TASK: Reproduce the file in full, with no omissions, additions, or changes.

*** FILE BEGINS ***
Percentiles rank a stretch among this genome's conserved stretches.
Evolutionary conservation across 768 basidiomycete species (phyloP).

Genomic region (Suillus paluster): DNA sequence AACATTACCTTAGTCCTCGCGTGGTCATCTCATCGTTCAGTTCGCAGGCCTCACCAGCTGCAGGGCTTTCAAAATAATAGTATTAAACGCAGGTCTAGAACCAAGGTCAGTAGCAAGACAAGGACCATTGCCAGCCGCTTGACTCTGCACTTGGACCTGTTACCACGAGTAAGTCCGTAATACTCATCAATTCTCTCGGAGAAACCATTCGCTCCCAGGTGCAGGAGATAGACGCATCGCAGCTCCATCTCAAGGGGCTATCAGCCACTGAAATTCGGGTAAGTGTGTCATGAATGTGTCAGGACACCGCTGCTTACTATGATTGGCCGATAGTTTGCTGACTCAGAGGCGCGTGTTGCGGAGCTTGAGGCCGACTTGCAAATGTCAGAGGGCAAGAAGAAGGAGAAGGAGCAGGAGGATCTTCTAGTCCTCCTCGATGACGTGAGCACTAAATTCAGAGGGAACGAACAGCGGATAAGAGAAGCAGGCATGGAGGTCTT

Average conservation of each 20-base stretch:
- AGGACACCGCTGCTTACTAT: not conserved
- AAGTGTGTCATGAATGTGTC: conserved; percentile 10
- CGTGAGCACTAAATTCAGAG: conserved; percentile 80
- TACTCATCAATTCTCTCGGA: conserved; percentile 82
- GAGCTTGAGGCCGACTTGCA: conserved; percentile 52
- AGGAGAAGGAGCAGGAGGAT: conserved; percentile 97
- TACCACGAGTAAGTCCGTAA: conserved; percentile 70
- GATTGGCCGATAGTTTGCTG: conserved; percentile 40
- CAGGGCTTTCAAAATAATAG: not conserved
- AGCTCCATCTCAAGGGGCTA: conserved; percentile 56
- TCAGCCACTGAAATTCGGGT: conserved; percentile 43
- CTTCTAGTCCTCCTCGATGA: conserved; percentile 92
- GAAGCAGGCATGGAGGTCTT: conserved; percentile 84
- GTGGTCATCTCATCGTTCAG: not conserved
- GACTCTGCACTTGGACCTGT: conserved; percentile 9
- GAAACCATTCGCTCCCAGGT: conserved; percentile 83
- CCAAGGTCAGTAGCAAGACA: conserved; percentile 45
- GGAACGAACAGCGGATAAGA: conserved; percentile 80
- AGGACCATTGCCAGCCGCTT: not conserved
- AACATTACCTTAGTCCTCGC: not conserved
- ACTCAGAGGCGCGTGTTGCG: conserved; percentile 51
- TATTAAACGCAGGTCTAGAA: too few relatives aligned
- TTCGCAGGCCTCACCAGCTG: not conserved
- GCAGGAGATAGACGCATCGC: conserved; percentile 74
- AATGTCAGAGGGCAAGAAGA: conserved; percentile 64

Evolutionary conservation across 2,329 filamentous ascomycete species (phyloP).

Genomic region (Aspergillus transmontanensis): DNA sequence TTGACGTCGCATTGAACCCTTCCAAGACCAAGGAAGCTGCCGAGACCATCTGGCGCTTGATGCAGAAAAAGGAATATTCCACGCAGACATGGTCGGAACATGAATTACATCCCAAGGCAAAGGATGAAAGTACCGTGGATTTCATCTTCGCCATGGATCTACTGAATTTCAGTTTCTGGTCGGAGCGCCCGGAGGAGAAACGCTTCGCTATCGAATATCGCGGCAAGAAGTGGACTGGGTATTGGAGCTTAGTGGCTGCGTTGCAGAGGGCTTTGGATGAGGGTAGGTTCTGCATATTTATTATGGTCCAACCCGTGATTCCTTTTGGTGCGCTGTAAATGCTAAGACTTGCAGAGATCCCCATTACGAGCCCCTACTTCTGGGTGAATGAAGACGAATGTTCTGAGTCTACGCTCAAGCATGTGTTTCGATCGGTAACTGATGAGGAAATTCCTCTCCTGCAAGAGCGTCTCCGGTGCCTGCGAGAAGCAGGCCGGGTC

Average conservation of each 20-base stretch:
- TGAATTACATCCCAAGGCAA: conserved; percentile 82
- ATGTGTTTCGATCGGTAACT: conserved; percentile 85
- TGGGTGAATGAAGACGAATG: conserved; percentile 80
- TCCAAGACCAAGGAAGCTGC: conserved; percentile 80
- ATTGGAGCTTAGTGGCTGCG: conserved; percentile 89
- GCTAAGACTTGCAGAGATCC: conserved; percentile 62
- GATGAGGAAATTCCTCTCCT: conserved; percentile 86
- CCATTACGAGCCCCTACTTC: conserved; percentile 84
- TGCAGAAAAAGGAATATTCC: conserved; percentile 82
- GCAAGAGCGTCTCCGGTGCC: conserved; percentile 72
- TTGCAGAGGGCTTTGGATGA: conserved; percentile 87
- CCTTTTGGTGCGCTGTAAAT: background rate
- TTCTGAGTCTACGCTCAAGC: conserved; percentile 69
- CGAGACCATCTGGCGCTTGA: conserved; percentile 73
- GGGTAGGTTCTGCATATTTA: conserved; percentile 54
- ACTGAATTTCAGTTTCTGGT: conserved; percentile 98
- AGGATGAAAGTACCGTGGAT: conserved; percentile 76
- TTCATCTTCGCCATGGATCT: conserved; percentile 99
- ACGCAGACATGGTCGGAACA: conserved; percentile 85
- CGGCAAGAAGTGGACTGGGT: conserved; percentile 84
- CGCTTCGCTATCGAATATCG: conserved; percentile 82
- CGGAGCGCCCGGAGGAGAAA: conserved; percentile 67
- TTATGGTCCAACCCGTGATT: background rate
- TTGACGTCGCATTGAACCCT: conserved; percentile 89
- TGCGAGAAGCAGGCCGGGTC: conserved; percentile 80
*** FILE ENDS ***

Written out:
Percentiles rank a stretch among this genome's conserved stretches.
Evolutionary conservation across 768 basidiomycete species (phyloP).

Genomic region (Suillus paluster): DNA sequence AACATTACCTTAGTCCTCGCGTGGTCATCTCATCGTTCAGTTCGCAGGCCTCACCAGCTGCAGGGCTTTCAAAATAATAGTATTAAACGCAGGTCTAGAACCAAGGTCAGTAGCAAGACAAGGACCATTGCCAGCCGCTTGACTCTGCACTTGGACCTGTTACCACGAGTAAGTCCGTAATACTCATCAATTCTCTCGGAGAAACCATTCGCTCCCAGGTGCAGGAGATAGACGCATCGCAGCTCCATCTCAAGGGGCTATCAGCCACTGAAATTCGGGTAAGTGTGTCATGAATGTGTCAGGACACCGCTGCTTACTATGATTGGCCGATAGTTTGCTGACTCAGAGGCGCGTGTTGCGGAGCTTGAGGCCGACTTGCAAATGTCAGAGGGCAAGAAGAAGGAGAAGGAGCAGGAGGATCTTCTAGTCCTCCTCGATGACGTGAGCACTAAATTCAGAGGGAACGAACAGCGGATAAGAGAAGCAGGCATGGAGGTCTT

Average conservation of each 20-base stretch:
- AGGACACCGCTGCTTACTAT: not conserved
- AAGTGTGTCATGAATGTGTC: conserved; percentile 10
- CGTGAGCACTAAATTCAGAG: conserved; percentile 80
- TACTCATCAATTCTCTCGGA: conserved; percentile 82
- GAGCTTGAGGCCGACTTGCA: conserved; percentile 52
- AGGAGAAGGAGCAGGAGGAT: conserved; percentile 97
- TACCACGAGTAAGTCCGTAA: conserved; percentile 70
- GATTGGCCGATAGTTTGCTG: conserved; percentile 40
- CAGGGCTTTCAAAATAATAG: not conserved
- AGCTCCATCTCAAGGGGCTA: conserved; percentile 56
- TCAGCCACTGAAATTCGGGT: conserved; percentile 43
- CTTCTAGTCCTCCTCGATGA: conserved; percentile 92
- GAAGCAGGCATGGAGGTCTT: conserved; percentile 84
- GTGGTCATCTCATCGTTCAG: not conserved
- GACTCTGCACTTGGACCTGT: conserved; percentile 9
- GAAACCATTCGCTCCCAGGT: conserved; percentile 83
- CCAAGGTCAGTAGCAAGACA: conserved; percentile 45
- GGAACGAACAGCGGATAAGA: conserved; percentile 80
- AGGACCATTGCCAGCCGCTT: not conserved
- AACATTACCTTAGTCCTCGC: not conserved
- ACTCAGAGGCGCGTGTTGCG: conserved; percentile 51
- TATTAAACGCAGGTCTAGAA: too few relatives aligned
- TTCGCAGGCCTCACCAGCTG: not conserved
- GCAGGAGATAGACGCATCGC: conserved; percentile 74
- AATGTCAGAGGGCAAGAAGA: conserved; percentile 64

Evolutionary conservation across 2,329 filamentous ascomycete species (phyloP).

Genomic region (Aspergillus transmontanensis): DNA sequence TTGACGTCGCATTGAACCCTTCCAAGACCAAGGAAGCTGCCGAGACCATCTGGCGCTTGATGCAGAAAAAGGAATATTCCACGCAGACATGGTCGGAACATGAATTACATCCCAAGGCAAAGGATGAAAGTACCGTGGATTTCATCTTCGCCATGGATCTACTGAATTTCAGTTTCTGGTCGGAGCGCCCGGAGGAGAAACGCTTCGCTATCGAATATCGCGGCAAGAAGTGGACTGGGTATTGGAGCTTAGTGGCTGCGTTGCAGAGGGCTTTGGATGAGGGTAGGTTCTGCATATTTATTATGGTCCAACCCGTGATTCCTTTTGGTGCGCTGTAAATGCTAAGACTTGCAGAGATCCCCATTACGAGCCCCTACTTCTGGGTGAATGAAGACGAATGTTCTGAGTCTACGCTCAAGCATGTGTTTCGATCGGTAACTGATGAGGAAATTCCTCTCCTGCAAGAGCGTCTCCGGTGCCTGCGAGAAGCAGGCCGGGTC

Average conservation of each 20-base stretch:
- TGAATTACATCCCAAGGCAA: conserved; percentile 82
- ATGTGTTTCGATCGGTAACT: conserved; percentile 85
- TGGGTGAATGAAGACGAATG: conserved; percentile 80
- TCCAAGACCAAGGAAGCTGC: conserved; percentile 80
- ATTGGAGCTTAGTGGCTGCG: conserved; percentile 89
- GCTAAGACTTGCAGAGATCC: conserved; percentile 62
- GATGAGGAAATTCCTCTCCT: conserved; percentile 86
- CCATTACGAGCCCCTACTTC: conserved; percentile 84
- TGCAGAAAAAGGAATATTCC: conserved; percentile 82
- GCAAGAGCGTCTCCGGTGCC: conserved; percentile 72
- TTGCAGAGGGCTTTGGATGA: conserved; percentile 87
- CCTTTTGGTGCGCTGTAAAT: background rate
- TTCTGAGTCTACGCTCAAGC: conserved; percentile 69
- CGAGACCATCTGGCGCTTGA: conserved; percentile 73
- GGGTAGGTTCTGCATATTTA: conserved; percentile 54
- ACTGAATTTCAGTTTCTGGT: conserved; percentile 98
- AGGATGAAAGTACCGTGGAT: conserved; percentile 76
- TTCATCTTCGCCATGGATCT: conserved; percentile 99
- ACGCAGACATGGTCGGAACA: conserved; percentile 85
- CGGCAAGAAGTGGACTGGGT: conserved; percentile 84
- CGCTTCGCTATCGAATATCG: conserved; percentile 82
- CGGAGCGCCCGGAGGAGAAA: conserved; percentile 67
- TTATGGTCCAACCCGTGATT: background rate
- TTGACGTCGCATTGAACCCT: conserved; percentile 89
- TGCGAGAAGCAGGCCGGGTC: conserved; percentile 80